The food process by Richard Jones


A look at Polyfaces (G)

CENTRAL Victoria plays a pivotal role in a documentary about sustainable agriculture, which had its Australian premiere at Bendigo’s Star Cinema recently.

It’s not that the farm is based close to Bendigo. It’s not – it’s in Virginia in the United States.

But the documentary makers are from Eppalock 20km from Bendigo: Lisa Heenan, her husband Darren Doherty and their daughter Isabella Doherty.

Darren runs a global farm consultancy business while Lisa works closely with him so branching out into a doco on agricultural and consumer health issues was a way to spread their message worldwide.

So who and what does the Heenan-Doherty film portray.

Well, it’s about Joel Palatin and his Augusta County farm in Virginia. The farm is actually sited in the Shenandoah Valley and Salatin has lived there since 1961 when his parents bought the property.

It was virtually a rock pile when the family moved in, intensely farmed during the first few centuries after white settlers started farming.

Gradually the Salatins restored the land using natural systems and shunning chemicals in their farming methods.

They used a planned grazing system, moving their cattle every day. Poultry, chickens and turkeys then use the land where the cattle were grazing and trodden in their manure. From time to time pigs are moved in.

So the Salatins instinctively knew that animals are woven into the landscape’s fabric with the nutrients from their waste used as fertilizer.

One sequence in the documentary shows a flock of chickens devouring a host of bugs which had been camped in a manure-enriched pasture.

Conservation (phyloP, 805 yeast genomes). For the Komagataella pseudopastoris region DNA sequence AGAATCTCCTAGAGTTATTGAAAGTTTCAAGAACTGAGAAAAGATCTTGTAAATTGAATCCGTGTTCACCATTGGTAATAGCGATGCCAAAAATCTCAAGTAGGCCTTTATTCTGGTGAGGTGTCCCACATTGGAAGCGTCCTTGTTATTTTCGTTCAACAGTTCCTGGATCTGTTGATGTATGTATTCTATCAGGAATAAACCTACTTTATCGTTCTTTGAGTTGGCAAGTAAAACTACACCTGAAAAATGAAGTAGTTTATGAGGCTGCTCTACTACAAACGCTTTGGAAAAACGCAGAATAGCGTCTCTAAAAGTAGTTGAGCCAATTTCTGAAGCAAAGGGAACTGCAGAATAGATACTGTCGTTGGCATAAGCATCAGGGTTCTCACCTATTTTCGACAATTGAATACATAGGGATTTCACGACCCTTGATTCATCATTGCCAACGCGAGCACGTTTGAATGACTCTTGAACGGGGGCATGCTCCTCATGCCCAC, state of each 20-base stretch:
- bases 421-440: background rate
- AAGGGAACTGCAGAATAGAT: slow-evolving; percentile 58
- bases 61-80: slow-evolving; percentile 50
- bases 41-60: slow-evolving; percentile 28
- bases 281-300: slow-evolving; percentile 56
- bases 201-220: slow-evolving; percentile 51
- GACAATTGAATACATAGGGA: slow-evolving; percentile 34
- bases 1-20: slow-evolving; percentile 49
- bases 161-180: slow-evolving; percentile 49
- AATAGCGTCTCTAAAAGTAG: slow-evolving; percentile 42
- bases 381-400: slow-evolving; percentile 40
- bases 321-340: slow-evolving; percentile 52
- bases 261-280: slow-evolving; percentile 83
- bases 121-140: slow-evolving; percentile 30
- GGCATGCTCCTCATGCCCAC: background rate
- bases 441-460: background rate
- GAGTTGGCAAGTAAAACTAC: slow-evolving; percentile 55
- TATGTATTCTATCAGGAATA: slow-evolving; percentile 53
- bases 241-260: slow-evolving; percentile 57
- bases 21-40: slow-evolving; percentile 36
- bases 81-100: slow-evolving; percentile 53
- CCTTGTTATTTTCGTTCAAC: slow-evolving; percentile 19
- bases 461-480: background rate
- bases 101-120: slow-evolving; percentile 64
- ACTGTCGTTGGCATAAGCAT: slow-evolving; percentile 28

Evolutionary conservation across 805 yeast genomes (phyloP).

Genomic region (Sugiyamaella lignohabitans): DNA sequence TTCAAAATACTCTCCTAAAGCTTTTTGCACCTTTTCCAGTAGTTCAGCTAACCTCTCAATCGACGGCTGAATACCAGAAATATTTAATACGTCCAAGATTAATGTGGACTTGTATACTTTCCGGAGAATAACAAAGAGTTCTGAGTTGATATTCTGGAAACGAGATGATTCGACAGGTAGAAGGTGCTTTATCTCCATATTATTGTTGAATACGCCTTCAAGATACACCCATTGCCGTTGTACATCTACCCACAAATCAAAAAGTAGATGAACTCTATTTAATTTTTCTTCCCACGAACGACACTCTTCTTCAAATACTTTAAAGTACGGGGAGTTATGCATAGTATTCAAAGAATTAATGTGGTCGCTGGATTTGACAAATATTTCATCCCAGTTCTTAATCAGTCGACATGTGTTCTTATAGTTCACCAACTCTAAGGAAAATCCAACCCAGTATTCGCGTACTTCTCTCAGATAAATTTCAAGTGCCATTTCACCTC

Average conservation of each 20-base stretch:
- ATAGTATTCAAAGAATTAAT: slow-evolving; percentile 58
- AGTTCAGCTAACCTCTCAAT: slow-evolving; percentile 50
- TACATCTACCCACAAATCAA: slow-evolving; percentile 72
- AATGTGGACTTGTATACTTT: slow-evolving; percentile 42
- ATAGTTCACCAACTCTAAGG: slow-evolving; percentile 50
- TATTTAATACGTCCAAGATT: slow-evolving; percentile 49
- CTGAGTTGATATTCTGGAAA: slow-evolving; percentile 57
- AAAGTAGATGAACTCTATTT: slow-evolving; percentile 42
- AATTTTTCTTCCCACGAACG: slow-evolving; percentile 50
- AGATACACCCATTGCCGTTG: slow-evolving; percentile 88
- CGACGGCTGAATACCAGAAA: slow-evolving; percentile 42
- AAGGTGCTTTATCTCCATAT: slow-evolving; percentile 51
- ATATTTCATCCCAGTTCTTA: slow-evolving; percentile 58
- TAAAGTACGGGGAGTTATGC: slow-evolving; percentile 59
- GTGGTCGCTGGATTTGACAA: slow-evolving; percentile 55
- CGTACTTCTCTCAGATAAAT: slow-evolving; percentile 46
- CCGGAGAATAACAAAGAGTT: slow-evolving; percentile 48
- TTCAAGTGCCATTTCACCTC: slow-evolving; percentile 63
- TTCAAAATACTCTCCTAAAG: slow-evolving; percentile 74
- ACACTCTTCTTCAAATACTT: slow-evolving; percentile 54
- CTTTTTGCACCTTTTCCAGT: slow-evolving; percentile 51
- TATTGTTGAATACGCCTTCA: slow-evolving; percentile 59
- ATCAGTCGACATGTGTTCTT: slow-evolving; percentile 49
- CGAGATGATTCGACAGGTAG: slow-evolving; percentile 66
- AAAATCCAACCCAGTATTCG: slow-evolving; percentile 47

Over the decades the Salatins provided food to the people in their region. But the huge spread of the internet has allowed the farm and its owners to communicate much more directly with interested customers allowing sales to grow and expand.

And the documentary doesn’t shy away from showing how difficult work on a farm can be. Not just the herding of cattle but a range of other physical labours which go into running a farm are also shown.

We also hear from Polyface employees who offer stories about the benefits of eating non-processed food and how they love working in harmony with nature.

Salatin tells us how he and his team raise pigs, turkey and even rabbits along with meat chickens and egg layers. To distribute water to his farm Salatin has connected 15 miles (24 km) of piping to a pond which sits above his barn, farmhouse and pastures. 

I suppose the last word – a visual sighting really – should go to the toddler who sighs delightedly as she bites deeply into a freshly-picked tomato.


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